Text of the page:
Serqet: The goddess of scorpions was both good and bad. She could send scorpions after her enemies, and a single scorpion bite could kill you. On the other hand, you could pray to Serqet for protection from poison, and sometimes she was seen as a guardian of children. She was pictured as a woman with a giant scorpion for a crown. How’d you like that on your head?

Anubis the god of funerals was one of the most important gods, because he helped prepare the soul for the Afterlife and escorted the dead to the hall of judgment. The Egyptians noticed jackals hanging around their graveyards, so they decided jackals must be Anubis’s sacred animals. Priests even wore jackal masks when they made the pharaoh’s body into a mummy. Anubis helped Isis make Osiris into the first mummy. Anubis is usually pictured as a man with a jackal’s head, leading a departed spirit through the Duat.

Greatest Hits of Egyptian History

One of the earlier Egyptian kings, Narmer may have been the first ruler to unify Egypt. Back in the old times, Egypt was two kingdoms: upper and lower. To make matters more confusing, the Nile River runs north to south, so “upper” Egypt is in the south, where the river comes from, and “lower” Egypt is in the north. Narmer put the crowns of the two kingdoms together, becoming pharaoh of upper and lower Egypt. You can see a picture of him on an ancient stone carving called the Narmer Palette.

Imhotep: Imhotep was a chief advisor to the pharaoh Djoser, though Imhotep became even more famous than his master. Imhotep was multitalented. He is credited with designing the first step pyramid, along with being an excellent poet, doctor, and inventor. After he died, he was worshipped as a god. Imhotep is also credited with starting the House of Life, so he may have been Egypt’s greatest magician, but that is a secret the House of Life isn’t revealing!

Khufu’s Pyramid:
The Great Pyramid at Giza was the largest structure in the world for several thousand years. It was built for Pharaoh Khufu, whose was called Cheops by the Greeks. Khufu is remembered as a cruel king, but he sure had a fabulous tomb. He also had a nine sons and fifteen daughters. That’s a lot of birthday presents!

Ramesses II, the Great:
One of the most famous pharaohs in Egyptian history, Ramesses expanded Egypt’s sphere of influence by conquering huge parts of the Middle East. He built cities and temples up and down the Nile. One his most famous monuments is Abu Simbel. Some people think Ramesses may have been the pharaoh mentioned in the Bible who got into trouble with Moses.

Akhenaten: One of the stranger pharaohs ever to rule Egypt, Akhenaten decided to change Egyptian religion and outlaw all the temples of the gods, forcing his people to worship only one god – the sun disk Aten. He built a new capital city, Amarna, and had a famously beautiful queen, Nefertiti. Unfortunately, Akhenaten made a lot of enemies with his reforms, and when he died, his son, the famous King Tut, reversed his policies and went back to the old gods. Amarna was abandoned, and the priests did their best to erase all evidence of the old pharaoh. So much for change!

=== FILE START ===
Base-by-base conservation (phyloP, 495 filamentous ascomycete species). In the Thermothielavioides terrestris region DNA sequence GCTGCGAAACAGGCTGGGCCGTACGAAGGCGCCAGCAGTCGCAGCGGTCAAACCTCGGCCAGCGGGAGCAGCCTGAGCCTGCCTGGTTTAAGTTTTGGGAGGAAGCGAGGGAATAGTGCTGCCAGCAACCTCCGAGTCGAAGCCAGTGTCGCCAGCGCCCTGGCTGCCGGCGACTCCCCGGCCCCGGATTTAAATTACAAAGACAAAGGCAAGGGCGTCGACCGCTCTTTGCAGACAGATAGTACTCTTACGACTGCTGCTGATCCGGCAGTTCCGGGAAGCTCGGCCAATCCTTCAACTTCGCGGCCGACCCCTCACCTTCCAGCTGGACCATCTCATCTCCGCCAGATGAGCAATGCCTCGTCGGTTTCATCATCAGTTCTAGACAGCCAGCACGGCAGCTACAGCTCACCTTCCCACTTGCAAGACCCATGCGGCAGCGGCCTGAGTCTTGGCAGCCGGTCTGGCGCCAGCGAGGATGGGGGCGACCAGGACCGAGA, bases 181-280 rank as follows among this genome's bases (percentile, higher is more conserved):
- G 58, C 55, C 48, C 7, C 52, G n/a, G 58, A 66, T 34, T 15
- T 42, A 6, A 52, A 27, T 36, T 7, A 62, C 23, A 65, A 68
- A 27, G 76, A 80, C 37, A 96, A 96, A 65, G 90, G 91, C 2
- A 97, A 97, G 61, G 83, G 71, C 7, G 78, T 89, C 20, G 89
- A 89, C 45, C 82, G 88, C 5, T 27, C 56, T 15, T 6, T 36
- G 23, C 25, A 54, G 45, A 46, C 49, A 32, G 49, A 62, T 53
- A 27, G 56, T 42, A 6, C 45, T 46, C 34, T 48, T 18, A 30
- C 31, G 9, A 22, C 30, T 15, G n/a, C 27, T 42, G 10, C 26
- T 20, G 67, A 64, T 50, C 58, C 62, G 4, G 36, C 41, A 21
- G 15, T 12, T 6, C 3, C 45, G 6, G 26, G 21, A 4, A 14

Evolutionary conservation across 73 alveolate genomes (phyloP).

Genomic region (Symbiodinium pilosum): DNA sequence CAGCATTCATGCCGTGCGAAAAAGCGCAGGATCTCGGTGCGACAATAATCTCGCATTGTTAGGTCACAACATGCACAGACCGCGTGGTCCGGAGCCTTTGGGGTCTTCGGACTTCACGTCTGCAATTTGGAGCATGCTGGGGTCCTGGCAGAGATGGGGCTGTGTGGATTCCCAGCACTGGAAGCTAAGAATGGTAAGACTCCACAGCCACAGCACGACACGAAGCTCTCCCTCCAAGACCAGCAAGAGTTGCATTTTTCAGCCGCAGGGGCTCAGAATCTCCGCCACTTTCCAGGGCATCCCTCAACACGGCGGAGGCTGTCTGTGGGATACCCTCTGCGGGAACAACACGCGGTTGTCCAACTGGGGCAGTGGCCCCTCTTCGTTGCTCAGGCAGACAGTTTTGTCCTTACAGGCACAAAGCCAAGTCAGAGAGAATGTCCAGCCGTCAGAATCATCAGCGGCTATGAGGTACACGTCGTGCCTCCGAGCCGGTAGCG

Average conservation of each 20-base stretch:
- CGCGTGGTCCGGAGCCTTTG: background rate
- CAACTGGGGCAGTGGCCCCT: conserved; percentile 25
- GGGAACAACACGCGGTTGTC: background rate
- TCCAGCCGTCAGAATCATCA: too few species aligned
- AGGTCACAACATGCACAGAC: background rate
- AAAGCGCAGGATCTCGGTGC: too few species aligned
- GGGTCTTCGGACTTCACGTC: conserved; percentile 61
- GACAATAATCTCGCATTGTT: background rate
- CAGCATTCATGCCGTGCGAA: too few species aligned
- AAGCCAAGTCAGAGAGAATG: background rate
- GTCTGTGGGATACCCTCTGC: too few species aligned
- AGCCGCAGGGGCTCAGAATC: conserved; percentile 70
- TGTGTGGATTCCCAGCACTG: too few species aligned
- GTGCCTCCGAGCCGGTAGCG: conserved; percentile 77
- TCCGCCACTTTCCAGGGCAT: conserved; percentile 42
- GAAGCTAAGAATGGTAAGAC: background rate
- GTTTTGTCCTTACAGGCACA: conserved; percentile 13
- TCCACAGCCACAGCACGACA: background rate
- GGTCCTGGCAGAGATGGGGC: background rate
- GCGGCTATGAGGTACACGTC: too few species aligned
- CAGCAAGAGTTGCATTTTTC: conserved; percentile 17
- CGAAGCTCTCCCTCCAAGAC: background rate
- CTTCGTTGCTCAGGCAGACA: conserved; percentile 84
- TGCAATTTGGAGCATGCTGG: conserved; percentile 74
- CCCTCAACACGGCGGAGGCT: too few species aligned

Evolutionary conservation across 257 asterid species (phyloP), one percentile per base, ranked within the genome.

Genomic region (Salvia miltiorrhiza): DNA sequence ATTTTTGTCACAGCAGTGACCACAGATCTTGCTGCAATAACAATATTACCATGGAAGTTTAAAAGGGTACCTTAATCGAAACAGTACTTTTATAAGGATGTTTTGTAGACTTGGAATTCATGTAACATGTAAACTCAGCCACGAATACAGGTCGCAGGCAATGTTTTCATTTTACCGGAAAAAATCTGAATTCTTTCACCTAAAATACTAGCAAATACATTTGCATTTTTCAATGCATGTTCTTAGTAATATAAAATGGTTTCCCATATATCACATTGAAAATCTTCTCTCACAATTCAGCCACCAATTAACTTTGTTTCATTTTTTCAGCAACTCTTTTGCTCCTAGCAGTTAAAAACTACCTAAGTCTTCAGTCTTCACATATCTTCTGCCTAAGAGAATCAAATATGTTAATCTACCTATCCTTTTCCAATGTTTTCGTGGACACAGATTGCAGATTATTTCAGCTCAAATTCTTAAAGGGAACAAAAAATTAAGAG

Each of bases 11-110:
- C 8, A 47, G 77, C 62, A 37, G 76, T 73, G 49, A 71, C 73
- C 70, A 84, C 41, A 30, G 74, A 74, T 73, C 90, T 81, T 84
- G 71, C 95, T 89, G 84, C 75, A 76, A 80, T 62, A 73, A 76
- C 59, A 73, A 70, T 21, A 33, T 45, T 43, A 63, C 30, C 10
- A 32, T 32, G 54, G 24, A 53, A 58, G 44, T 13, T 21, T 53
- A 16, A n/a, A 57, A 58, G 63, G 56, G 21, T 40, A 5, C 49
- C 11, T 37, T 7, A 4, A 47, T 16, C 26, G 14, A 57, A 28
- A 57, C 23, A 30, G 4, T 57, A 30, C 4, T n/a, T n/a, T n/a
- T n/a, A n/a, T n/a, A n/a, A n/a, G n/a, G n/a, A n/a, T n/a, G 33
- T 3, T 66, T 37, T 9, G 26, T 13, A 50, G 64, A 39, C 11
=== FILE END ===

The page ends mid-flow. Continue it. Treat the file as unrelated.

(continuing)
Hatshepsut: One of the most successful pharaohs was actually a queen regent. Hatshepsut took over Egypt when her son Thutmose III was too young to rule. She ruled for twenty-two years and eventually had herself proclaimed as pharaoh. She even decreed that she should be called king instead of queen, and wore a fake ceremonial beard like male kings. Yes, sir, Mr. Queen, sir! How’s that for confusing?

The Great Sphinx of Giza: No one really knows who made this amazing statue, but it is usually credited to Khafre, the pharaoh whose pyramid stands behind the sphinx. Supposedly Khafre had a dream, which prompted him to build the sphinx. There is a tunnel under the paws of sphinx, which was only discovered in this century. Supposedly, the tunnel is a dead end. At least, that’s what the House of Life wants you to believe.

Cleopatra VII: The last queen of Egypt, Cleopatra was actually a Ptolemaic Greek, a descendent of Alexander the Great’s general Ptolemy, who made Egypt a Greek puppet state centuries before. She fell in love with Mark Anthony and got on the wrong side of a Roman civil war. When she and Mark Anthony’s fleet were defeated by Augustus Caeasar, Cleopatra committed suicide, reportedly by dropping a poison snake down her dress. Ouch! That ended the last Egyptian kingdom and Egypt became part of the Roman Empire.

Egyptian Games 
Follow Carter and Sadie to the British Museum! Play games, read stories, and do amazing activities on their website.
Play the Ancient Egyptian game of Senet.
Build your own pharaoh’s mask.
Play the Egyptian game of Hounds and Jackals. 
Make your name in hieroglyphics and create your own cartouche.
Visit the Brooklyn Museum site in Carter and Sadie’s home territory and do lots of fun activities. Did you know the Brooklyn Museum has one of the best collections of Egyptian magic spells in the world?